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Departments: First Word

  
   

Tribal Knowledge
Documenting your procedures is easy;
getting people to use them is difficult.

Scott Paton



I admit it. I’m not the world’s greatest manager. I’m not the world’s near-greatest manager. In fact, I’m probably near the bottom of the managerial scale. I don’t delegate when I should. I’m more like a one-week (some might say one weak) manager than a one-minute manager. I don’t praise my employees enough, and I’m often too vague when I want something done: “I think it might be good if perhaps we maybe did X, Y and Z.”

I know all the managerial theory, I’ve got the business degree and I’ve read all the books. I mean well, but I just get preoccupied. Maybe I have some type of managerial attention-deficit disorder. I’m just more comfortable writing and editing than I am being the boss.

I also have the distinct disadvantage of being a manager in a small company. I don’t have the luxury of just being a manager. I have “real” work to do. You know, all that writing and editing. Don’t you just pity my poor staff? (Don’t feel too bad for them; I’ll never live this down.)

I suspect that many of our readers are in the same boat. As quality departments continue to disappear, the responsibility for quality spreads across the organization. That means in addition to being responsible for getting quality products/and or services out the door, quality managers are spending more of their time managing people.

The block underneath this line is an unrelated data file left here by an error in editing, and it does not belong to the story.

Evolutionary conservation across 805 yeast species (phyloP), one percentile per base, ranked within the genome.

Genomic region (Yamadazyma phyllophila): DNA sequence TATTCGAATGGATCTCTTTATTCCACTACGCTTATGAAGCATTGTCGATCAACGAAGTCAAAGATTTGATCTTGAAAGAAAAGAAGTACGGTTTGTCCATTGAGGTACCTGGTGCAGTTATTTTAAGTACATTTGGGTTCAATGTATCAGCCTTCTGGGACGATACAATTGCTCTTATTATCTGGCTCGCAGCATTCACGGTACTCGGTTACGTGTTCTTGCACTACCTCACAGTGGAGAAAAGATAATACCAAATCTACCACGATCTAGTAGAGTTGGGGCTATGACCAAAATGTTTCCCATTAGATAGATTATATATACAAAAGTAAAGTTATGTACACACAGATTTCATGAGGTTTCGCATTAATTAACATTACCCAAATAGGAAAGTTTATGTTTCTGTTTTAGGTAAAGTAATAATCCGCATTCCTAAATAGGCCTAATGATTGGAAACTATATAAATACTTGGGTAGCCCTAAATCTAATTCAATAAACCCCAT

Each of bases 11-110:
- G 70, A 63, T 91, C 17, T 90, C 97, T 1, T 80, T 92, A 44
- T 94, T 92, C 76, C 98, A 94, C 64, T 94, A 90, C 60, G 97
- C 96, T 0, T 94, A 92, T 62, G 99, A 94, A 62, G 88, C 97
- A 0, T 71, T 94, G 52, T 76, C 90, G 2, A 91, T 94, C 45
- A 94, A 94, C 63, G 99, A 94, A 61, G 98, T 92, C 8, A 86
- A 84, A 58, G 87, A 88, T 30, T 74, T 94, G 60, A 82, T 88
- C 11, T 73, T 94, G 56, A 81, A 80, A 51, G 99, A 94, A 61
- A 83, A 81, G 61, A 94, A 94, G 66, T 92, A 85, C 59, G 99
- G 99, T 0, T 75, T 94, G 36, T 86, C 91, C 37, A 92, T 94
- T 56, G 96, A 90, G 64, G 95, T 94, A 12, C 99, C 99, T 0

You’d think that with all of their great quality knowledge, quality managers would be high-quality managers. After all, there are all of those documented procedures that ISO 9000 has wrought. Thanks to the ISOcrats, our organizations are teeming with procedures and work instructions that tell us how to do everything from building flawless parts to where to dump the trash. Surely, all the overburdened quality manager (or editor) has to do is open a binder or look up the appropriate procedure on his or her company’s intranet, and the secret to managerial success is at hand.

If only it were that easy. Although quality management systems, such as ISO 9001, capture the procedures and instructions, they don’t capture the “tribal knowledge” of the organization. Tribal knowledge is the organizational wisdom that isn’t documented.

Even though ISO 9001 provides an outline of how to build an effective quality management system, it doesn’t--despite many consultants’ exhortations to the contrary--tell you how to be a good manager or a good businessperson. I’ve discovered that documenting your procedures is easy; getting people to use them is difficult.

One of my employees, who of course has the distinct disadvantage of having me for a manager, recently remarked about how we operate solely on tribal knowledge. At first, I was offended. After all, we do have procedures and work instructions. Why didn’t this employee (and the rest of my employees) use them? Aside from my obvious lack of managerial expertise, I think it’s easier for an organization to operate from tribal knowledge than from documented procedures and work instructions. After all, who wants to deal with checking and updating procedures when they can just “wing it”?

It’s my observation--perhaps I’ll call it “Paton’s Law of Tribal Knowledge”--that it’s easier for employees to complain about something than it is for them to correct the problem, take steps to prevent it from occurring again and document the process, particularly when they have a less-than-perfect manager.

Send your thoughts on tribal knowledge, quality management systems and referrals to remedial manager lessons to letters@qualitydigest.com.